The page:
I hope you got my reference to Keeping Up Appearances!
It feels really good to finally have some time to relax after a hectic yet exciting two weeks. I can’t figure out how to make the summer seem like it’s lasting longer than it does. There’s so much to experience and enjoy, but when I do that the more quickly it flies by. I know I’m not alone with this, right?! Savoring it all and sharing it here on my blog with you feels like a good practice. So, I have good news to share about out tomatoes after a harrowing beginning during a very cold and wet spring.
Presenting our first ripe tomato! It’s a “Sunsugar” cherry tomato hybrid growing in one of the Hamilton Marine buckets on our deck container garden. We decided to share the tomato and the gentle sweetness in those two little bites goes beyond taste. It’s flavor of victory! Our faith that our plants would make it through a very rough start wavered many times but Wayne kept nurturing and watering them anyway. I would move the buckets around the deck to follow the sun when it was being coy. We’re so overly (according to some, I’m sure) sentimental sometimes but we feel like proud parents.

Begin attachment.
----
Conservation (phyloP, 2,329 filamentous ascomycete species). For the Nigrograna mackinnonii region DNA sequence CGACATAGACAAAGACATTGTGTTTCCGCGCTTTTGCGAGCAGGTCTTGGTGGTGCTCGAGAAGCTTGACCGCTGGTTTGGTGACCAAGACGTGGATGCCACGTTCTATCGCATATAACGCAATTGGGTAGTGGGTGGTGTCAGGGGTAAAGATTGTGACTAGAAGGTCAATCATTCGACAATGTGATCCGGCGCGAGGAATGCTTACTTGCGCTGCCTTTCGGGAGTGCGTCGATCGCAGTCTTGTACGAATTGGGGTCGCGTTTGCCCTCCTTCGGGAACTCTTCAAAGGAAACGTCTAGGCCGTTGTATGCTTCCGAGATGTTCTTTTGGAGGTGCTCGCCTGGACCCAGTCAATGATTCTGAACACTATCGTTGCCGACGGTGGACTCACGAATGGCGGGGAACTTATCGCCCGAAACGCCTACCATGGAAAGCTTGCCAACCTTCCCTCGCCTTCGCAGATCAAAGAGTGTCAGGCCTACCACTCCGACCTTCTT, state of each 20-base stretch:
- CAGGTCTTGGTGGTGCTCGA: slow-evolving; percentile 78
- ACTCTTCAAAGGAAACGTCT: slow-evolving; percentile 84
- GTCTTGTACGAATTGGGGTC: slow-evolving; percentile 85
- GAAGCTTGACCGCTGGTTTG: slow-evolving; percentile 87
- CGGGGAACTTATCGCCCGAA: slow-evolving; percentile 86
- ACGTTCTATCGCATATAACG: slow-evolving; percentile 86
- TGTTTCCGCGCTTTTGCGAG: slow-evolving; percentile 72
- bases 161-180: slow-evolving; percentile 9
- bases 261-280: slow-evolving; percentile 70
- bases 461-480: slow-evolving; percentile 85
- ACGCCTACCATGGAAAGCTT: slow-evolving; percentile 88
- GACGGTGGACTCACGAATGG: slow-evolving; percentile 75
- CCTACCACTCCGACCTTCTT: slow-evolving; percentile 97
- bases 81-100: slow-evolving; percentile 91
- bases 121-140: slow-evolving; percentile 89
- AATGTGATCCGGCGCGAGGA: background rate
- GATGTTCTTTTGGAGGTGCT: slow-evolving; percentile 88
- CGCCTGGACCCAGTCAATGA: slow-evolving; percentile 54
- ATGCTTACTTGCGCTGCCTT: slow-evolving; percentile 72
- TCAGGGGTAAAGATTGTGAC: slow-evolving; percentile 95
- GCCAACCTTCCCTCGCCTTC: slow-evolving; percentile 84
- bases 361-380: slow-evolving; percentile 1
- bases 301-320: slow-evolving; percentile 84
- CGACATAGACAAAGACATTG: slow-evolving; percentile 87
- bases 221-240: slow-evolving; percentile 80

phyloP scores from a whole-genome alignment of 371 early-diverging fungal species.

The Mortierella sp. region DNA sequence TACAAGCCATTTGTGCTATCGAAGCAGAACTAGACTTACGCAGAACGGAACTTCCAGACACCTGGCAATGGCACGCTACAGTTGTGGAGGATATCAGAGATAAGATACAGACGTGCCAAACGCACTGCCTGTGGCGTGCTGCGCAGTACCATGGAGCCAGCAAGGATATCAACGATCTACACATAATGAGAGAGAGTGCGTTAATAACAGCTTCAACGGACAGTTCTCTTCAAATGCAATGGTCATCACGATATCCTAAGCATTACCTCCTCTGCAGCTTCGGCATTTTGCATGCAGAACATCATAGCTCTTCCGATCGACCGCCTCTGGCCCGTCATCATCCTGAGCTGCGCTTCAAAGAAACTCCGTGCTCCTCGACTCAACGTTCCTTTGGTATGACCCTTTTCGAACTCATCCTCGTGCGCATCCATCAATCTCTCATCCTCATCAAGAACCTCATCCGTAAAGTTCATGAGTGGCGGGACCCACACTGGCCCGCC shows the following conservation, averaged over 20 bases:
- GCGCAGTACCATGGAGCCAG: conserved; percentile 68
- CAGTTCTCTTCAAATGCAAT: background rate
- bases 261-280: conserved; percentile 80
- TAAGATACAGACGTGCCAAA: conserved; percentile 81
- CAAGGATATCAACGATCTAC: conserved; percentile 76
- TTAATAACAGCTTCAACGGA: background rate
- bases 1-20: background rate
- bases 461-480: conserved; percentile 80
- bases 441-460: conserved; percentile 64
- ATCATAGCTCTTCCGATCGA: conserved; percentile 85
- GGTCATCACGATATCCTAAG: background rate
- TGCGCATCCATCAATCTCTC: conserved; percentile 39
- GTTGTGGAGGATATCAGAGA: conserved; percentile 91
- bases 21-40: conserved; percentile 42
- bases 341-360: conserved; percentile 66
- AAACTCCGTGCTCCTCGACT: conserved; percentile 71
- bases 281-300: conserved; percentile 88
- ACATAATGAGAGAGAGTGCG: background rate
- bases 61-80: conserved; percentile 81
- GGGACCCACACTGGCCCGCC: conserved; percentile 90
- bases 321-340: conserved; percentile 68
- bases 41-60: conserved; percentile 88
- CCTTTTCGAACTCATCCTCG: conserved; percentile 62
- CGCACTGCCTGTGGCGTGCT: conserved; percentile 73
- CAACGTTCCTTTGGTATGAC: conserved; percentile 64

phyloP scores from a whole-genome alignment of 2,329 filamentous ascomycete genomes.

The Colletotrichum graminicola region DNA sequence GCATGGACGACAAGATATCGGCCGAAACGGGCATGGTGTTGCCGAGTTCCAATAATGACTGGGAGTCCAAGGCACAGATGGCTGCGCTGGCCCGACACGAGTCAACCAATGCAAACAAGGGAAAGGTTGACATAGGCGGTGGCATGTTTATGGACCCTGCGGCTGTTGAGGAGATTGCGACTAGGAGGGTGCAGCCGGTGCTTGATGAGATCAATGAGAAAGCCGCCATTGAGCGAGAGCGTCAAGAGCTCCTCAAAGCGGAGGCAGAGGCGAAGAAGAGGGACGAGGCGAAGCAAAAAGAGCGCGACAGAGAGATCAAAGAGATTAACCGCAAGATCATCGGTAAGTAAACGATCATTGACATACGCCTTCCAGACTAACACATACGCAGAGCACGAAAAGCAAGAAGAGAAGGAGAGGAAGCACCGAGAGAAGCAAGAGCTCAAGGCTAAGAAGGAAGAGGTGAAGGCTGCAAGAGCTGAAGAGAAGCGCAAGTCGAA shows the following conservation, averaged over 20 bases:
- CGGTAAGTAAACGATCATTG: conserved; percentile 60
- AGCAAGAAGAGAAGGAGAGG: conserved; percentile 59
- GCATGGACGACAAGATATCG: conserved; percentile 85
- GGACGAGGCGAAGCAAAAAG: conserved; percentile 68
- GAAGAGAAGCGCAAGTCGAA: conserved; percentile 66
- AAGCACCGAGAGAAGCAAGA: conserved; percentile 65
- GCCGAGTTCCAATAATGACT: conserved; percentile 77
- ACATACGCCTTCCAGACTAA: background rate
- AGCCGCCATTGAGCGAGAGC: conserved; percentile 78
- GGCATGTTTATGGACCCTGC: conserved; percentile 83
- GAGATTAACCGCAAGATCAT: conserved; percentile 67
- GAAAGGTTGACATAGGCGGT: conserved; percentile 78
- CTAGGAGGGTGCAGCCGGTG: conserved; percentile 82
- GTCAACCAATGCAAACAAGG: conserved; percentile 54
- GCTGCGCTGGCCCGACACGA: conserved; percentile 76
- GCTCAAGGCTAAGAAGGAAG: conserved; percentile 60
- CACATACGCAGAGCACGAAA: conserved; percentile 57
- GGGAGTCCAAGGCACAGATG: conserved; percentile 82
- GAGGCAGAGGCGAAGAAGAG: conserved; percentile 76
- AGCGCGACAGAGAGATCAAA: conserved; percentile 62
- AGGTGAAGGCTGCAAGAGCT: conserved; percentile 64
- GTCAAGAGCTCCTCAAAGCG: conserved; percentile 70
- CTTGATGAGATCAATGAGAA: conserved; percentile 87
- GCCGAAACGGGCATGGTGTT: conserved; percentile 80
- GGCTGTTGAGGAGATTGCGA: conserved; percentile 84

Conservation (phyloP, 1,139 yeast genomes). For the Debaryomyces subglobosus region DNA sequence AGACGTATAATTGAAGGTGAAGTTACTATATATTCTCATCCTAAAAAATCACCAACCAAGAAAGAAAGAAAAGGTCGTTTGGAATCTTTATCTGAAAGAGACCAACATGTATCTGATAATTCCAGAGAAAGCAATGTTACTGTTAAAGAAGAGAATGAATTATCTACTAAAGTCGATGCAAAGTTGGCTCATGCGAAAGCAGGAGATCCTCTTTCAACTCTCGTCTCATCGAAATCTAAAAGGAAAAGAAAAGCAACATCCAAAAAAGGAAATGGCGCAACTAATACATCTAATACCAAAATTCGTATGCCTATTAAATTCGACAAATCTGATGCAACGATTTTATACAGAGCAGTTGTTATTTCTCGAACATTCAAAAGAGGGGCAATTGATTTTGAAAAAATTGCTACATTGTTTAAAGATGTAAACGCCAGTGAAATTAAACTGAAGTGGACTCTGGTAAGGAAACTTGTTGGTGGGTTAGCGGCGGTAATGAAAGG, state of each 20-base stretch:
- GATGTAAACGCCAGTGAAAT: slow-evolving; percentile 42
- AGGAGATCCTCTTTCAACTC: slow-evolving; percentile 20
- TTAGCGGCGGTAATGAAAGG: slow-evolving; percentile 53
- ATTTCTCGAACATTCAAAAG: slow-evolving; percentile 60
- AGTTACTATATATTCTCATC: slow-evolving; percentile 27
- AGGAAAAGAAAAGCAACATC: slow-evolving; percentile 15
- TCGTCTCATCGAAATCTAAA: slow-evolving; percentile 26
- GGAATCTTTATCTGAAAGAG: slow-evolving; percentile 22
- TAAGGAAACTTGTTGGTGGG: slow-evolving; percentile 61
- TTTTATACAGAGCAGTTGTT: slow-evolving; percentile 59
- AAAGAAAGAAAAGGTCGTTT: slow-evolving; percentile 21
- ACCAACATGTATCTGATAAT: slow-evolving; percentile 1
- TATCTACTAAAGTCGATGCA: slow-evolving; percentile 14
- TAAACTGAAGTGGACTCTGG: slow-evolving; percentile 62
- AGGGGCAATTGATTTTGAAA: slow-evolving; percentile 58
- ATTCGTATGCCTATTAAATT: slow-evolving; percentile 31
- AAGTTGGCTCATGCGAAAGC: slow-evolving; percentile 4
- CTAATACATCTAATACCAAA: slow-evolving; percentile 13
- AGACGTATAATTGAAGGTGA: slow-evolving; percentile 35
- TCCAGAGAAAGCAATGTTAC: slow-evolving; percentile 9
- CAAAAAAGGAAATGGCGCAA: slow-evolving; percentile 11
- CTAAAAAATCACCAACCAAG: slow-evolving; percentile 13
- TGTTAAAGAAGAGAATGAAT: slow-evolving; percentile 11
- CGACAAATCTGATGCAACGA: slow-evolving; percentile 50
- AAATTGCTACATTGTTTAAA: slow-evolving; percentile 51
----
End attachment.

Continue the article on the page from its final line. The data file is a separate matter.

These Beefsteak bucket tomatoes are particularly impressive because the plants were stunted seedlings in a raised bed close to death only a month ago. They would not grow and the leaves turned purple. I took a photo and brought it to the nursery where we bought them. Our other tomato plants were growing although much more slowly than last year. She said that the Beefsteaks looked like they suffered damage from the many wet cold nights below 50 degrees after Memorial Day. In Maine memorial Day is when it should be safe to plant your tomatoes.
She explained that the reason why our other plants, especially the deck plants were doing OK (and not thriving at that point) is that they are closer to the house which keeps them warmer. Also, the container soil is protected from the lower temps of the cold ground.
I came home with new seedlings which Wayne planted in place of the Beefsteaks. We felt bad about discarding our original “babies”. (I told you. We’re cornballs.) I suggested to Wayne that we “hospitalize” them. He brought home more buckets and good soil and placed them on the deck very close to our house in a sunny corner.
Still nothing after a week. They weren’t dead, but they weren’t growing, either. Then I got the idea to feed them, which Wayne did with tomato food powder we picked up at the local hardware store.
BOOM! Look at these babies now!
Right after we sampled our first tomato these beautiful herons flew over our house!